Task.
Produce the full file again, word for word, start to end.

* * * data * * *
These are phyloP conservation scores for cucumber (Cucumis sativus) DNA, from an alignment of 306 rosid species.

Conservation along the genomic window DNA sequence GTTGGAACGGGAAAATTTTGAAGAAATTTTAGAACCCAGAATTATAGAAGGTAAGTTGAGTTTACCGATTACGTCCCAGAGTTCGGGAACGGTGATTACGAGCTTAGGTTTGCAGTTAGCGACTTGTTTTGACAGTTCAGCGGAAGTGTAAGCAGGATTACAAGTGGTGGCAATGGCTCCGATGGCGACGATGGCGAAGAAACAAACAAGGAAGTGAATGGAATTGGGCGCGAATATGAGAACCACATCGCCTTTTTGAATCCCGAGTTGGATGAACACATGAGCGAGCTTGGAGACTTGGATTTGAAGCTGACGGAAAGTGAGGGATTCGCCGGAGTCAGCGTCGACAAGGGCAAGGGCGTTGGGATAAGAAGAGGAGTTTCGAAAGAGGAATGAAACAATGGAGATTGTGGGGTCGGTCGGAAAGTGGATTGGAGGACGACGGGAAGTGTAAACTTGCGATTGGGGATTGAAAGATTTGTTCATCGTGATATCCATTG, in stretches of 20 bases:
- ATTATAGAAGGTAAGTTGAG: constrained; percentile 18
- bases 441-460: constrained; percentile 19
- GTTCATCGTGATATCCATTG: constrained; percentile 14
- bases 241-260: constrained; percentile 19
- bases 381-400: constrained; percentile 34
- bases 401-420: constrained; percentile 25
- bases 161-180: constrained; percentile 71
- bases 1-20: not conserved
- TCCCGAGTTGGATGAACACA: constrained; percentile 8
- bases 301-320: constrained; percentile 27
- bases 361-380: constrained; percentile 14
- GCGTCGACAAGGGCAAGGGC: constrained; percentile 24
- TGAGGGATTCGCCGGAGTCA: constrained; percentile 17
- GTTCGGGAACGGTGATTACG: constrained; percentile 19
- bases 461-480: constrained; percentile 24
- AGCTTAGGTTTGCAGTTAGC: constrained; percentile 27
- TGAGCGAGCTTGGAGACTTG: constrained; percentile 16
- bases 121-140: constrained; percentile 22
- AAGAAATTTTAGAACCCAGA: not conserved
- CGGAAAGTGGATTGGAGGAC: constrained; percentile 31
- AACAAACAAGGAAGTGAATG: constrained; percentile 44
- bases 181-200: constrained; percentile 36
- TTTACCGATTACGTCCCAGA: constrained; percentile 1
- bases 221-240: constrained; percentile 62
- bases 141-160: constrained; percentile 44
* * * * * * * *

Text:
These are phyloP conservation scores for cucumber (Cucumis sativus) DNA, from an alignment of 306 rosid species.

Conservation along the genomic window DNA sequence GTTGGAACGGGAAAATTTTGAAGAAATTTTAGAACCCAGAATTATAGAAGGTAAGTTGAGTTTACCGATTACGTCCCAGAGTTCGGGAACGGTGATTACGAGCTTAGGTTTGCAGTTAGCGACTTGTTTTGACAGTTCAGCGGAAGTGTAAGCAGGATTACAAGTGGTGGCAATGGCTCCGATGGCGACGATGGCGAAGAAACAAACAAGGAAGTGAATGGAATTGGGCGCGAATATGAGAACCACATCGCCTTTTTGAATCCCGAGTTGGATGAACACATGAGCGAGCTTGGAGACTTGGATTTGAAGCTGACGGAAAGTGAGGGATTCGCCGGAGTCAGCGTCGACAAGGGCAAGGGCGTTGGGATAAGAAGAGGAGTTTCGAAAGAGGAATGAAACAATGGAGATTGTGGGGTCGGTCGGAAAGTGGATTGGAGGACGACGGGAAGTGTAAACTTGCGATTGGGGATTGAAAGATTTGTTCATCGTGATATCCATTG, in stretches of 20 bases:
- ATTATAGAAGGTAAGTTGAG: constrained; percentile 18
- bases 441-460: constrained; percentile 19
- GTTCATCGTGATATCCATTG: constrained; percentile 14
- bases 241-260: constrained; percentile 19
- bases 381-400: constrained; percentile 34
- bases 401-420: constrained; percentile 25
- bases 161-180: constrained; percentile 71
- bases 1-20: not conserved
- TCCCGAGTTGGATGAACACA: constrained; percentile 8
- bases 301-320: constrained; percentile 27
- bases 361-380: constrained; percentile 14
- GCGTCGACAAGGGCAAGGGC: constrained; percentile 24
- TGAGGGATTCGCCGGAGTCA: constrained; percentile 17
- GTTCGGGAACGGTGATTACG: constrained; percentile 19
- bases 461-480: constrained; percentile 24
- AGCTTAGGTTTGCAGTTAGC: constrained; percentile 27
- TGAGCGAGCTTGGAGACTTG: constrained; percentile 16
- bases 121-140: constrained; percentile 22
- AAGAAATTTTAGAACCCAGA: not conserved
- CGGAAAGTGGATTGGAGGAC: constrained; percentile 31
- AACAAACAAGGAAGTGAATG: constrained; percentile 44
- bases 181-200: constrained; percentile 36
- TTTACCGATTACGTCCCAGA: constrained; percentile 1
- bases 221-240: constrained; percentile 62
- bases 141-160: constrained; percentile 44